Pulitzer Prize-winning cultural critic and author Margo Jefferson writes extensively on American arts and culture: she has been a staff writer for the New York Times and Newsweek, and her reviews and essays have appeared in publications such as New York Magazine, Vogue, and Harper’s. Join her and writer/director Antonio Monda for an illuminating conversation on her career and influences.
Discover the rich architectural history of early New York and trace the city’s transformation from the pre-Revolutionary years through the birth of the American republic. In the colonial era, the city was shaped by its Dutch and English settlers with homesteads such as the Dyckman Farmhouse, the Wyckoff House, and the Morris-Jumel Mansion. In the wake of the American Revolution, people throughout the young nation began adopting lighter and more open desgin, dubbed “Federal” in honor of the new national government.
Filmmaker Ric Burns and business executive Lloyd Blankfein have both had distinguished careers in their respective fields. Mr. Burns has created documentaries that serve as an indispensable insight into American life and culture since the 1990s, beginning with The Civil War in collaboration with his brother Ken Burns. Mr. Blankfein joined Goldman Sachs in 1982, going on to serve as CEO from 2006 to 2018. They are brought together by Mr.
In March 1621, the very survival of Plymouth colony was at stake, less than a year after its founding. An agreement between the Wampanoag sachem and Plymouth’s governor established a friendship between their peoples, affirmed their commitment to mutual defense, and helped ensure the colony’s survival. In anticipation of the 400th anniversary of the first Thanksgiving in November 1621, historians explore the tenuous alliance that lasted for another five decades and its violent dissolution.
Across the globe, liberal democracy is threatened by a corrosive mixture of corruption, nationalism, and xenophobia. Experts explore how we got here and the strategies that advocates for democracy can use to restore and defend the fundamental democratic principles that have been under attack, such as freedom of speech, a free press, and the rule of law.
Paul Revere and his midnight ride—immortalized as the harbinger of the dramatic escalation of the American colonial rebellion against the British Empire—has been celebrated in tales and songs throughout the centuries. But what really happened on April 18, 1775? Experts shed light on the legendary ride and the man behind it, revealing the fascinating life of a fabled national hero who witnessed the birth of a nation.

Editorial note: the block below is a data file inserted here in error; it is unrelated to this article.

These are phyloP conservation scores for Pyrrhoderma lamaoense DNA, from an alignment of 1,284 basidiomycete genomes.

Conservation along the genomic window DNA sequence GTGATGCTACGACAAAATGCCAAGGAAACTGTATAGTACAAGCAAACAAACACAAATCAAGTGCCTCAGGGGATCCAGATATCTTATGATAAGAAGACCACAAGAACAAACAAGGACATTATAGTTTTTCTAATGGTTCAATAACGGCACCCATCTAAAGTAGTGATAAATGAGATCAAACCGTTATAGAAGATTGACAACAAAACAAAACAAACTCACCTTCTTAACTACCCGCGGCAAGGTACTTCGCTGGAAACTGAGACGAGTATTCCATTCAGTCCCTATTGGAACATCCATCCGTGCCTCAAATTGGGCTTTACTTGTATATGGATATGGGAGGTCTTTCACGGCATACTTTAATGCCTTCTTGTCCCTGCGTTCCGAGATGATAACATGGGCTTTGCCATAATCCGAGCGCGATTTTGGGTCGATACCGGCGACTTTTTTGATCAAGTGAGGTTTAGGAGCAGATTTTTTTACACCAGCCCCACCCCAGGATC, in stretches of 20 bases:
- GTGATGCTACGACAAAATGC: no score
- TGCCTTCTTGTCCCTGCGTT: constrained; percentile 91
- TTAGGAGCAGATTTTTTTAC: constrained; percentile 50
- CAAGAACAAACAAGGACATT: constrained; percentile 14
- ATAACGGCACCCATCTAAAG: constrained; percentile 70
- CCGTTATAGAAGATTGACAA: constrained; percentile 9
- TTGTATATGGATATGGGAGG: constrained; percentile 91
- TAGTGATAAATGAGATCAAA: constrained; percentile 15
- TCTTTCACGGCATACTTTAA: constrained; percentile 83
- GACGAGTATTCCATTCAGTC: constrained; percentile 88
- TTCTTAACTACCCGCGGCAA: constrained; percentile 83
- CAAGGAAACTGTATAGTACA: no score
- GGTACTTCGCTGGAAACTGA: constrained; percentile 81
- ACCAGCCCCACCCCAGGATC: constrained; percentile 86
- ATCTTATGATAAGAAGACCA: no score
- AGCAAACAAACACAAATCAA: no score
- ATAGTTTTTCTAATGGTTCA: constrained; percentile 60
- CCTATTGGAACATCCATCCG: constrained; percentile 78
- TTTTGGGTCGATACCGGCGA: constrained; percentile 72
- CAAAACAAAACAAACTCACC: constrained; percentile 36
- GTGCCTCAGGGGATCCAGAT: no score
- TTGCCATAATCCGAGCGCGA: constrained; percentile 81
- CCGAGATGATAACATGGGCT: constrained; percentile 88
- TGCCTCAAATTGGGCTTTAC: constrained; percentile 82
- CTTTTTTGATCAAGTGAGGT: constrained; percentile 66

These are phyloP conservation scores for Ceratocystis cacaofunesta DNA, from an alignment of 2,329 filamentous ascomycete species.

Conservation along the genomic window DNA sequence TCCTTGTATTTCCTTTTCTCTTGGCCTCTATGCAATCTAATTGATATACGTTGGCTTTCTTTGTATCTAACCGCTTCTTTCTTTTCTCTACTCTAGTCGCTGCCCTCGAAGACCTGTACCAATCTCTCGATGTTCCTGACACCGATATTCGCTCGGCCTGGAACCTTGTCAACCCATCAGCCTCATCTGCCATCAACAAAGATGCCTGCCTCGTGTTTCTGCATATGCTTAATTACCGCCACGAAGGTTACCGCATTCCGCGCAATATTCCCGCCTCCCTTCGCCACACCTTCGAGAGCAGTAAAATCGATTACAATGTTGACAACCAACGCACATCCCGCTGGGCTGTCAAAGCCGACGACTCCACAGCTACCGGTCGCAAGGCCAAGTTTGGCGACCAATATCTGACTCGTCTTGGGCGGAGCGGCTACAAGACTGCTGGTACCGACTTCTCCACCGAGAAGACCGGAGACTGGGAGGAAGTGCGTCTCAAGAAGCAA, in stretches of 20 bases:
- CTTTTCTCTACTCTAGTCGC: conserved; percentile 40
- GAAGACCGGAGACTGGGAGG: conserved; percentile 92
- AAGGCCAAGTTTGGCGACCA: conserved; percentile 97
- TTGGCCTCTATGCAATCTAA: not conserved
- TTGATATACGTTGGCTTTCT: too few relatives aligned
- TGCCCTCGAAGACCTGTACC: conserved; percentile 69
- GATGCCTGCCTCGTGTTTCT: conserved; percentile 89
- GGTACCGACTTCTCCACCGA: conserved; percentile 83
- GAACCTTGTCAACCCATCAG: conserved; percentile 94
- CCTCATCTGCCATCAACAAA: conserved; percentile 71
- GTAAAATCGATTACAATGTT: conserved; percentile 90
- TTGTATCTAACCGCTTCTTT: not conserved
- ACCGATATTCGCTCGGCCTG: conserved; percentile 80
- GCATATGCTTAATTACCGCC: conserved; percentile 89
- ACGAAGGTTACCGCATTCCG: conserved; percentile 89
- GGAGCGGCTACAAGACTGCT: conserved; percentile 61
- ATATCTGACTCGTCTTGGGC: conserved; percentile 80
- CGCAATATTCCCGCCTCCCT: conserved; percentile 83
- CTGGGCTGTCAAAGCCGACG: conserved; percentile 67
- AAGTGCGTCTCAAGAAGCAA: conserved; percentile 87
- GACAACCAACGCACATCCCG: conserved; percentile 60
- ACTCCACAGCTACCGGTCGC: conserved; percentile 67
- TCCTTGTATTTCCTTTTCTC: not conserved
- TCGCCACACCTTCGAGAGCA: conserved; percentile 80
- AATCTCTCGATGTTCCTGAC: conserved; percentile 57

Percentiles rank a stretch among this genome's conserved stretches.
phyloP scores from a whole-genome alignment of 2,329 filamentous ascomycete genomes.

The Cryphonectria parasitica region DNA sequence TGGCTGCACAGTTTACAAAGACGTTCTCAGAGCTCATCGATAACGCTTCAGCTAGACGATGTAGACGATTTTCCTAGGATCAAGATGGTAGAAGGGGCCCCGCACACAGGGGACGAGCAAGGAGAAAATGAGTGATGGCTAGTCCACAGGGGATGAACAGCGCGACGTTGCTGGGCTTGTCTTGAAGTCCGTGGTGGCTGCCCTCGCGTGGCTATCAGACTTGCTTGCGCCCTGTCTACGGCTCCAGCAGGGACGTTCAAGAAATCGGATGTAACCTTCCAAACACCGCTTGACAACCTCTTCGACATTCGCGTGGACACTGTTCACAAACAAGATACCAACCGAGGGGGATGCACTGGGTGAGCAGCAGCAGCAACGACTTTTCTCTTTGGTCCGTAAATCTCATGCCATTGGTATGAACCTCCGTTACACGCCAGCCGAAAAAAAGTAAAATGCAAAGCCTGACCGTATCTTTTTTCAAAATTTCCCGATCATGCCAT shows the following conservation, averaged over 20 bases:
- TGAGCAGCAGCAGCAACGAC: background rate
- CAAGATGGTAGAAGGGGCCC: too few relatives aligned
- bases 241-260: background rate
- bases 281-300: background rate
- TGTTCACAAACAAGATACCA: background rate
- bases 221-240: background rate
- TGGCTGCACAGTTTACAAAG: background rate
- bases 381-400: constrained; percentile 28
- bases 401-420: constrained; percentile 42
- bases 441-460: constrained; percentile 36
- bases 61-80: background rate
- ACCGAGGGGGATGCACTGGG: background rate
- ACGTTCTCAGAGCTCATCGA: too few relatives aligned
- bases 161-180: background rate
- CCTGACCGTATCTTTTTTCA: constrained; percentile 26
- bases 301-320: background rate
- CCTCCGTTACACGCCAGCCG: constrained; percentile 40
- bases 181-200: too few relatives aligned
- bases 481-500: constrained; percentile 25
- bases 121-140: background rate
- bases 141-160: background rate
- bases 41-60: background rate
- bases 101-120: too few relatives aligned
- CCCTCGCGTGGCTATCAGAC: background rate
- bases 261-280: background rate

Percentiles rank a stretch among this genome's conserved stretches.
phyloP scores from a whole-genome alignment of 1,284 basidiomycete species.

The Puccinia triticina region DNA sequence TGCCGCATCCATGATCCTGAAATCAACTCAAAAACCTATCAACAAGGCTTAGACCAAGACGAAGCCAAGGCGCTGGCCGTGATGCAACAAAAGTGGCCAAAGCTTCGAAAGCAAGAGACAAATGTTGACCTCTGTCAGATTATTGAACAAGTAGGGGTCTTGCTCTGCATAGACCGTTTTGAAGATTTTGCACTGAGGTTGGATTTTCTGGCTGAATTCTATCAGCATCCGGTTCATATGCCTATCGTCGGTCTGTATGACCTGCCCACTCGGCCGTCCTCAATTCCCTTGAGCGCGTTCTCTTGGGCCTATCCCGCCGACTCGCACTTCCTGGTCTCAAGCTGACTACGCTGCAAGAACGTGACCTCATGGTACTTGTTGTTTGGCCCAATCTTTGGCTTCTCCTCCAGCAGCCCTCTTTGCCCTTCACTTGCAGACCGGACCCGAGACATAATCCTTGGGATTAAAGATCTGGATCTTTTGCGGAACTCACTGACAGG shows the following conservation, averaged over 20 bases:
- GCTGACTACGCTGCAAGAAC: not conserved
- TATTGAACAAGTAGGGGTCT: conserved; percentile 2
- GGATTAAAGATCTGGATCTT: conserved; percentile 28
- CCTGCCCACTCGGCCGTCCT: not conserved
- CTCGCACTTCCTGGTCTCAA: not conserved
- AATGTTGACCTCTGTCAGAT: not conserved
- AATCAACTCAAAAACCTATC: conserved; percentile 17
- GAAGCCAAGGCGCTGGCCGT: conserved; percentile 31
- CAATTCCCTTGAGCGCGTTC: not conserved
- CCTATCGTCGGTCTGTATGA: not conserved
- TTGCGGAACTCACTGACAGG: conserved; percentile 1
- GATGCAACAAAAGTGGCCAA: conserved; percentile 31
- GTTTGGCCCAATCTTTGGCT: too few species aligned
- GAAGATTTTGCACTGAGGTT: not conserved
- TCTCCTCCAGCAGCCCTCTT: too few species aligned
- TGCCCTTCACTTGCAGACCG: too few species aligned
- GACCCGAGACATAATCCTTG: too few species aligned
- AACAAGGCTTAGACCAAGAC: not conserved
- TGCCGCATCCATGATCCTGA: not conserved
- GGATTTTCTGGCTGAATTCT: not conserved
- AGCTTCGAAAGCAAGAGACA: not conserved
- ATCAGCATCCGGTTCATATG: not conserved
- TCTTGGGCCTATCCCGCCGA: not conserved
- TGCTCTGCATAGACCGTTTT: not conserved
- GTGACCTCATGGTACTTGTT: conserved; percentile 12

The Founders articulated a vision for a new republic—first in the Declaration of Independence and then carried out in the Constitution—that reflected their beliefs in natural rights, limited government, and religious freedom. But today, the careful framework that ushered in two centuries of American prosperity is eroding. One of America’s most celebrated political writers discusses how the nation can reaffirm its foundational tenets.
Nationalism can help foster a sense of belonging and identity, but it has increasingly become weaponized across the globe as a dividing force. Surveying ideas contained in essential written works from the past 400 years, experts illuminate how the pursuit of liberty forged the American identity and continues to define a truer, more inspiring form of American nationalism.
Was the Electoral College designed as a pro-slavery ploy to place undue influence in the hands of slaveholding states? Using historical sources and precedents, experts debate both sides: that the College was put in place as a reasonable alternative to direct election of a president versus an effort by the founders to accommodate slavery.